ISLAMABAD, Pakistan – Taliban militants carried out a double suicide bombing outside the shrine of the 13th century Muslim Sufi saint Ahmed Sultan, popularly known as Sakhi Sarwar, in Dera Ghazi Khan district, in Pakistan’s Punjab province, killing 42 people and injuring more than 70 on Sunday.
Hundreds of Muslims had gathered at the shrine for a ceremony when the attacks took place.
“We have recovered 41 bodies so far,” police officer Zahid Hussain said, adding that more than 70 people were wounded. “Both were suicide attackers, they came on foot and blew themselves up when police on duty stopped them.”
Many of those wounded in the attacks were in serious condition, he said, and the injured have been taken to the Dera Ghazi Khan hospital for treatment. Regional police chief Ahmed Mubarak confirmed that two suicide bombers tried to enter the shrine but failed and blew themselves up.
He said two of the attackers’ accomplices were arrested by rescue officials and law enforcement agencies as they tried to detonate their explosive vests. They were handed over to investigation agencies, which moved them to an undisclosed location for interrogation.
Hussain said the detainees included a suspected suicide bomber identified as Fida Hussain, a 15- to 16-year-old Afghan refugee from Pakistan’s tribal area, he said.
“These were suicide bombings and we arrested an attacker who could not completely detonate the explosives on his body. He was wounded,” he said.
A private TV channel quoted Fida as saying that he had failed this time but would carry out a similar attack whenever he got the chance.
The attacks were condemned by Pakistan’s Prime Minister Yousaf Raza Gilani and the US embassy in Islamabad.
“Such cowardly acts of terror clearly demonstrate that the culprits involved neither have any faith nor any belief in human values,” said Gilani,
He added, “Such violent acts only seem to be conspiracy to divide the society and create fear.”
A US embassy statement said, “No one is safe from the fanatic hatred of terrorists. They target political leaders, devout pilgrims, and school children. Nothing can justify their slaughter of innocents.”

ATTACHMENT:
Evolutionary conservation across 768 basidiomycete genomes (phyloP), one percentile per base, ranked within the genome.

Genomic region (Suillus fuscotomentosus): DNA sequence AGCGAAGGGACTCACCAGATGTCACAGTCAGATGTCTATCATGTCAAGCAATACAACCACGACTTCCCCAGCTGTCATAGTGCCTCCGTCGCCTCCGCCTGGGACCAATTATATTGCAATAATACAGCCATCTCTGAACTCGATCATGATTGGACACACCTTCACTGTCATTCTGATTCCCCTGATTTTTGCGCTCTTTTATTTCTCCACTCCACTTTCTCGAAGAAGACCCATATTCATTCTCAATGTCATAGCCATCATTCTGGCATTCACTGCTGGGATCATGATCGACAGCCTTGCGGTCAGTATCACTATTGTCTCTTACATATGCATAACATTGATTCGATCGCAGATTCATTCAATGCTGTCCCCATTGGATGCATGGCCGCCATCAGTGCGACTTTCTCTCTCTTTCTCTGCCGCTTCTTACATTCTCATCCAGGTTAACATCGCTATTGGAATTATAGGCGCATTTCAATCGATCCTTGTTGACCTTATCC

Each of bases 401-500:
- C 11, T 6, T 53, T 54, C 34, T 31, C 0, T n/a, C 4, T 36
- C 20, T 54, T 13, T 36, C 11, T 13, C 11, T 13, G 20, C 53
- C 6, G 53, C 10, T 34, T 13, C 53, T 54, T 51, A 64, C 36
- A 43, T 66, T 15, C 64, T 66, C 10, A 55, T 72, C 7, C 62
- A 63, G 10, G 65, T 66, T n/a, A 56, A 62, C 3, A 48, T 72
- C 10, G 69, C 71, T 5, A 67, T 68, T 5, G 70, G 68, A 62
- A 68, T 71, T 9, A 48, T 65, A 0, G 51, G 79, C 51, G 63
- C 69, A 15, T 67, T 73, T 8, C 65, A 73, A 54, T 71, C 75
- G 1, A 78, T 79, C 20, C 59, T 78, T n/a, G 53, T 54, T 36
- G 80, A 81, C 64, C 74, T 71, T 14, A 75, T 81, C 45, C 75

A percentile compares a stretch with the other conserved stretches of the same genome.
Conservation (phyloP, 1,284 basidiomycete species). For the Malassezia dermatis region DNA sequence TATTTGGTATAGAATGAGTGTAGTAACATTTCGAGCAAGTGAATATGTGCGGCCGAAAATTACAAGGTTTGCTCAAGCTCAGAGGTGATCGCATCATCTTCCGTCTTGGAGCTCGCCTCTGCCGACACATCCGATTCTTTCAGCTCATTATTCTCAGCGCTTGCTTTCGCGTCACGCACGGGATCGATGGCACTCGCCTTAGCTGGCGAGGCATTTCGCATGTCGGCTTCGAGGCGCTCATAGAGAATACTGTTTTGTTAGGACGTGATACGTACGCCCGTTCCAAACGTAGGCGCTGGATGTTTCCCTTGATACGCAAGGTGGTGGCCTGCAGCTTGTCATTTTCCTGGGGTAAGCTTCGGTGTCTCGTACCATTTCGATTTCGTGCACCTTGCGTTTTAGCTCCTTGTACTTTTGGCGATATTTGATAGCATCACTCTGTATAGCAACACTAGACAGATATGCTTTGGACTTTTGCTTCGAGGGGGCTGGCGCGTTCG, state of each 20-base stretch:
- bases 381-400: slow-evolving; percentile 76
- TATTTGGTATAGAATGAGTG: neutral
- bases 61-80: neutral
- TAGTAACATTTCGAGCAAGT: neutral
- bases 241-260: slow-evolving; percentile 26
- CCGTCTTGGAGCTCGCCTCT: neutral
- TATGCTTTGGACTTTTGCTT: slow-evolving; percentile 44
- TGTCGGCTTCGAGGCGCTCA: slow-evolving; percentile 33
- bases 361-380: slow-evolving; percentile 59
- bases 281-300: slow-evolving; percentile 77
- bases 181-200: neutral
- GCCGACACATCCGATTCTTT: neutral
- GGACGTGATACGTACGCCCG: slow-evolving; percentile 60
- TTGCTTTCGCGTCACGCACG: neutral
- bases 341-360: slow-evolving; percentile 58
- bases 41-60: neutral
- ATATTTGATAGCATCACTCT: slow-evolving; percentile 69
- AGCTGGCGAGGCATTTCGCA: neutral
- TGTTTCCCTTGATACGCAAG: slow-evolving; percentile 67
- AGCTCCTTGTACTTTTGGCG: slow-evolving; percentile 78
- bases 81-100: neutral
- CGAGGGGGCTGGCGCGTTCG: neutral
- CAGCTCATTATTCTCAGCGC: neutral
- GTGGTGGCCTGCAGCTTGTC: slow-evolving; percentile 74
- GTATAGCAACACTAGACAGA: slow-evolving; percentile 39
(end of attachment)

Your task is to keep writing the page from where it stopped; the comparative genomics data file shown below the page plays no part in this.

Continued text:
A police official, requesting anonymity, said the shrine had received threats from militants. Sufis, practitioners of the mystical, esoteric dimension of Islam, have increasingly been the target of bloody attacks by Islamist militants in Pakistan.
Taliban militants, who follow an austere interpretation of Sunni Islam, condemn other interpretations of Islam as heretical and have also launched repeated attacks on the country's Shia and Christian minorities.
Two suicide bombers blew themselves up among crowds of worshippers at Pakistan's most popular Sufi site, the Data Darbar shrine in the eastern city of Lahore, in July last year, killing 42 people.
On Oct. 7, two suicide bombers blew themselves up at a Sufi shrine of Abdullah Shah Ghazi in Karachi, killing nine worshippers, including two children.
Also in October, a bomb blast outside the country's second most popular Sufi shrine, dedicated to the 12th century saint Baba Farid, also known as Ganjshakar, in the Punjab town of Pakpattan killed four people.
Nearly 4,200 people have been killed in suicide attacks and bomb explosions, blamed on homegrown Taliban and other Islamist extremist networks, since government troops stormed a radical mosque, called the Lal Masjid (Red Mosque) in Islamabad in July 2007.
Dera Ghazi Khan, 300 miles (480 kilometers) southwest of Islamabad, sits close to the tribal area which is known as a hub of Taliban and Al-Qaeda-linked militants. The rugged tribal region is described by Washington as the most dangerous place on Earth. Sunday's attack is the fifth in as many days.
The Taliban claimed responsibility for the twin suicide attacks.
“Our men carried out these attacks and we will carry out more in retaliation for government operations against our people in the northwest,” Ehsanullah Ehsan, a Taliban spokesman, said by telephone from an undisclosed location.
Ehsan is the same person who claimed responsibility for the killing of Pakistan Minister for Minorities Shahbaz Bhatti, a Christian who was assassinated for seeking a review of the country’s controversial blasphemy laws.
The Taliban had also accused Bhatti and Punjab governor Salmaan Taseer of supporting Asia Bibi (also known as Asia Noreen), a Christian woman sentenced to death on blasphemy charges, and had announced bounty on their heads. Taseer was gunned down by one of his own security guard in Islamabad in January while Bhatti was murdered two months later.
Although police have registered a case against unidentified killers, no significant progress has been made in the investigations into the killing of the Christian minister.
Dr. Paul Bhatti, elder brother of Shahbaz Bhatti, who has been elected the chairman of the All Pakistan Minorities Alliance in place of his deceased brother, expressed “grave concern” over the probe into the murder of his brother.
In a recent statement, Bhatti said that several weeks had passed but the government had not shared any details of the investigation into the minister’s killing with the mourning minorities.
He demanded that the Government of Pakistan establish a judicial commission to probe his brother’s murder. The government is yet to make a decision in this regard though Bhatti has been made an adviser to the prime minister on minorities affairs, a designation equivalent to a federal minister.